The iron fist of Stalinism crashed down on Moscow, squelching fruitless speculation about the ideal socialist city. What was decided in the first half of the 1930s would have "profound and lasting effects on Moscow", though Stalin stemmed the sycophancy that proposed renaming the city, Velikii Stalingrad, Stalingrad-Moskva. In "Stalin's Moscow", reverentially designated Stalinskaya Moskva for two decades, Colton perceives two cities: one a temple to the greater glory of Soviet order, an expensive roost for the privileged nomenklatura, the other providing for the majority only the barest necessities.

Dynamite and bullets worked their effect. The Cathedral of Christ the Redeemer, the Sukharev Tower, the brick wall round Kitaigorod (the latter to keep the traffic flowing), all fell to explosives and pickaxes. During the great purge of 1937-38 many thousands of Muscovites were physically gunned down and the "sour smell of death" pervaded the city.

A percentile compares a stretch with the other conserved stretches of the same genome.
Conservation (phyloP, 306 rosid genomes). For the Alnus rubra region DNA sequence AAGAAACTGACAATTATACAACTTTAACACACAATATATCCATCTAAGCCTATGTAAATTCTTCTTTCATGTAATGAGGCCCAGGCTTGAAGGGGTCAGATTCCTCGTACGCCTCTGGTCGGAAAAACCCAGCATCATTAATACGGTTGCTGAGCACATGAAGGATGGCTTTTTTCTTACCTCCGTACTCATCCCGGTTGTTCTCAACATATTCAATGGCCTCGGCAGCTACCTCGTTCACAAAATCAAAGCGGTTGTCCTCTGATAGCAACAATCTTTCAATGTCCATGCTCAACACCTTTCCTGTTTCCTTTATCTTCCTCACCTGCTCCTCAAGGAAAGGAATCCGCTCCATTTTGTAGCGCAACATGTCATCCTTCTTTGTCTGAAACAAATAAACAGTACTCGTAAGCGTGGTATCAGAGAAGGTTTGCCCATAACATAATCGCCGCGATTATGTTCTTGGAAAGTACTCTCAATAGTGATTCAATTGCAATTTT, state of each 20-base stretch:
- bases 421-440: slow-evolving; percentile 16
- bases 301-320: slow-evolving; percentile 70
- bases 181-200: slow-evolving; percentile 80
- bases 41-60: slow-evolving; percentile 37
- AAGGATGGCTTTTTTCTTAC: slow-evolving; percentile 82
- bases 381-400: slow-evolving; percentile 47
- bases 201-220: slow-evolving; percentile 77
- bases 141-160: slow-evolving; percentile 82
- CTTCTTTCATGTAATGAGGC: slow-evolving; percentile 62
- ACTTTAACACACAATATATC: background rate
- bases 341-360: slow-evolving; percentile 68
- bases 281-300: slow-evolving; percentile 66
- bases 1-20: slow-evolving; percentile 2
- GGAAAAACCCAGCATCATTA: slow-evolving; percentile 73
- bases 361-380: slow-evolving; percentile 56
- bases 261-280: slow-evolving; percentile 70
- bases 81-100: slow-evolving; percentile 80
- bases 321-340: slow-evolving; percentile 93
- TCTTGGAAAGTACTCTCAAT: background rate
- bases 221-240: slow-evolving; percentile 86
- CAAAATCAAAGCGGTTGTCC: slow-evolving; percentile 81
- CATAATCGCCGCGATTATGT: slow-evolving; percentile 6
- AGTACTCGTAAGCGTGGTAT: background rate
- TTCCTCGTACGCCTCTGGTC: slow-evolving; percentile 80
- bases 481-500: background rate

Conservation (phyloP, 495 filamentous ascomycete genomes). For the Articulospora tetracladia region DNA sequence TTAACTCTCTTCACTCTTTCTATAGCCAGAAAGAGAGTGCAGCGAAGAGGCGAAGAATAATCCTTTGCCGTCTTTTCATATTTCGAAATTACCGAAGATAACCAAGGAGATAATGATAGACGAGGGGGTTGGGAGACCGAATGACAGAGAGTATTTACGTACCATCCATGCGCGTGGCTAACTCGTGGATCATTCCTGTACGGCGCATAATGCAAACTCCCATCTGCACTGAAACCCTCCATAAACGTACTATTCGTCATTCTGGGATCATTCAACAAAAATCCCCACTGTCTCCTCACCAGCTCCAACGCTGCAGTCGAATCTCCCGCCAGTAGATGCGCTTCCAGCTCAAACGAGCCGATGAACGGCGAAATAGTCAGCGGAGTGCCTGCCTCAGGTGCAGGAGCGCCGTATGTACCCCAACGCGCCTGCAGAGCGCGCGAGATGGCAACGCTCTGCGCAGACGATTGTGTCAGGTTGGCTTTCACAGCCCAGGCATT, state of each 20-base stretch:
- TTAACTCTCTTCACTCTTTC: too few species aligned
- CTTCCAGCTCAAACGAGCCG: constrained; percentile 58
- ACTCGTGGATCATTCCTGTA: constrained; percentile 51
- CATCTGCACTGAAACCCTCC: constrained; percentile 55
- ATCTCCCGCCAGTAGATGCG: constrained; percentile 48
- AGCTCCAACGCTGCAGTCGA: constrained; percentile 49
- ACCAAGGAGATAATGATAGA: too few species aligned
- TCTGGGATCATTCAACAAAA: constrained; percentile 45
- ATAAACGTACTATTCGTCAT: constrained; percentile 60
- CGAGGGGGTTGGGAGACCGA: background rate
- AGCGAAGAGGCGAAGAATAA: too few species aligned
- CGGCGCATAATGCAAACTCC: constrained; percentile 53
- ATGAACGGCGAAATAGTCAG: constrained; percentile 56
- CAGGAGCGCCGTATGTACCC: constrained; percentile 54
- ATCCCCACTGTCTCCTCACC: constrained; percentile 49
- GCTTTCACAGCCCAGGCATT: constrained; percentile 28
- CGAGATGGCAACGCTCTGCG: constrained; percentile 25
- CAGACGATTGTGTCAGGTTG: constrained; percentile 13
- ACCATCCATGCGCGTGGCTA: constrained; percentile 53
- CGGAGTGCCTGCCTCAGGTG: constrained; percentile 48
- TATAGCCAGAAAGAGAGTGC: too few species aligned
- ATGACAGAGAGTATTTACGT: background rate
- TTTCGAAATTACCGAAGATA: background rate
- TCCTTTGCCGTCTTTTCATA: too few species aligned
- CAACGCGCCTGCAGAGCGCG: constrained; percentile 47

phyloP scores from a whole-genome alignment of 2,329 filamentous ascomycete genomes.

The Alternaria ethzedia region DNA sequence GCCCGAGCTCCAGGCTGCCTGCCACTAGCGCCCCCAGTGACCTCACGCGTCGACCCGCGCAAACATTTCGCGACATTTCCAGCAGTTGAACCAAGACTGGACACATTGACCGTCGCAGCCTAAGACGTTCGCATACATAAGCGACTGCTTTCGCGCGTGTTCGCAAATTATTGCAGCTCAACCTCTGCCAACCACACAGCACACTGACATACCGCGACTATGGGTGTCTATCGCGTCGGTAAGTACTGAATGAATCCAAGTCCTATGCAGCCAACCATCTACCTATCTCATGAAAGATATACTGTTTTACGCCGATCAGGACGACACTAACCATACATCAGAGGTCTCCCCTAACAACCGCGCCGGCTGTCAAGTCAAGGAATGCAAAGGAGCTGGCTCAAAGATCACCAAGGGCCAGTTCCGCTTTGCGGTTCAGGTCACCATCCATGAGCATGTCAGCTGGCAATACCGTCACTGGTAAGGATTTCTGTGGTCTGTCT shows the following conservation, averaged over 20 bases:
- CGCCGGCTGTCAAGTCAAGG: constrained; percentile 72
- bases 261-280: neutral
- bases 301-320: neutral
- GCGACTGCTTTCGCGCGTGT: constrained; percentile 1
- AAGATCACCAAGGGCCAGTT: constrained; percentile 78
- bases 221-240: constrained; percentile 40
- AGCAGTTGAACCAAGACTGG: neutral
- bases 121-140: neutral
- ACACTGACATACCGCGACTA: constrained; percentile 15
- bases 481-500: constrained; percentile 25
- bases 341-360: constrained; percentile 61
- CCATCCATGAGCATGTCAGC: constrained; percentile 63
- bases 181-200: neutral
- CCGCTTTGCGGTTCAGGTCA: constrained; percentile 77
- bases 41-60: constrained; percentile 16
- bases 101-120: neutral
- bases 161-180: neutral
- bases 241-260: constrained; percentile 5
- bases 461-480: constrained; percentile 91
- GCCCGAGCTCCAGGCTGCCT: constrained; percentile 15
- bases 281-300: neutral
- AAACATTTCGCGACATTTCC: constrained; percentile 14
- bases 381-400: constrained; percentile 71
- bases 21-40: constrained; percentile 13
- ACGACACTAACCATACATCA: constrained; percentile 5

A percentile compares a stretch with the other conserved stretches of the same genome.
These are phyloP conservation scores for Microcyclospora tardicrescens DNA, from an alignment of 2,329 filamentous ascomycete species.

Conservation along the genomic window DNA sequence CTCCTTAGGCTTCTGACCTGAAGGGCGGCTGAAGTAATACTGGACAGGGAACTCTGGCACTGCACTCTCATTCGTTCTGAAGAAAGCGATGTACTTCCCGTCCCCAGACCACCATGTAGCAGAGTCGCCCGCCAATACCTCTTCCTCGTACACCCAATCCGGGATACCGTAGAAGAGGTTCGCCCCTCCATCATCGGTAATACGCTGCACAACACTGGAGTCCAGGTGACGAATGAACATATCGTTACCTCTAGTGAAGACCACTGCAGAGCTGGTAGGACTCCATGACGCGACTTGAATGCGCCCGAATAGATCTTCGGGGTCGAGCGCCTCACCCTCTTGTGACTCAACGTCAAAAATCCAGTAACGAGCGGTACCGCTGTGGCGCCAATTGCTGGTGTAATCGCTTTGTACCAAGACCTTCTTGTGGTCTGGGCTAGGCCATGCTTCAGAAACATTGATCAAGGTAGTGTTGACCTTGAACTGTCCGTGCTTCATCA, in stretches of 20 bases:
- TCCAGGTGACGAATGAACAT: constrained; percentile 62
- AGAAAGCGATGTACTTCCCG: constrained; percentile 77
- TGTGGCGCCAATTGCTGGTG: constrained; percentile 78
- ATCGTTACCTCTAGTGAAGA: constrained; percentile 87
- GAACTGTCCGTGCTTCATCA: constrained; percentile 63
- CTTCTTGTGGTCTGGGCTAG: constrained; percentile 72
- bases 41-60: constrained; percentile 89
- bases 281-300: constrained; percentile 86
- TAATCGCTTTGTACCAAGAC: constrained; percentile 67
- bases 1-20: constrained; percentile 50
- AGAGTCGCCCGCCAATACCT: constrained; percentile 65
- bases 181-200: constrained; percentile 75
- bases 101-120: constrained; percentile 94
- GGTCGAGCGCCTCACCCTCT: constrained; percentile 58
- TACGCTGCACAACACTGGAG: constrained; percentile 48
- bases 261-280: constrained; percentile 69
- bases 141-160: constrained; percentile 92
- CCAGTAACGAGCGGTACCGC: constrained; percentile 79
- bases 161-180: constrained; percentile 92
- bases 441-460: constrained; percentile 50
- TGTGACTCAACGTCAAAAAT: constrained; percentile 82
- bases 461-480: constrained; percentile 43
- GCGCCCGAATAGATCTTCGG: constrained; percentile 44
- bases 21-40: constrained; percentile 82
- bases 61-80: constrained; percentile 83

Colton loosely connects the human toll of the prewar killings with the losses in war, though surprisingly he devotes only a brief passage to wartime Moscow. Unlike Leningrad the capital suffered no great physical damage, but he might have explored the wartime strikes that have recently been investigated and the plethora of issues relating to wartime social policies, labour conditions and industrial organisation.

There can be little argument with the comparison Colton makes between the Moscow of the 1920s and Stalin's Moscow, the former, whatever the horrendous shortcomings and shortages, populist and periphery focused, the latter elitist and centrist. Only the chosen few benefited from the giant construction projects of an "idealised, monumental Moscow", which was otherwise a "spartan place". Too often in Colton's view the "architectonic energy of Stalin and his men" finally dissipated in trivia.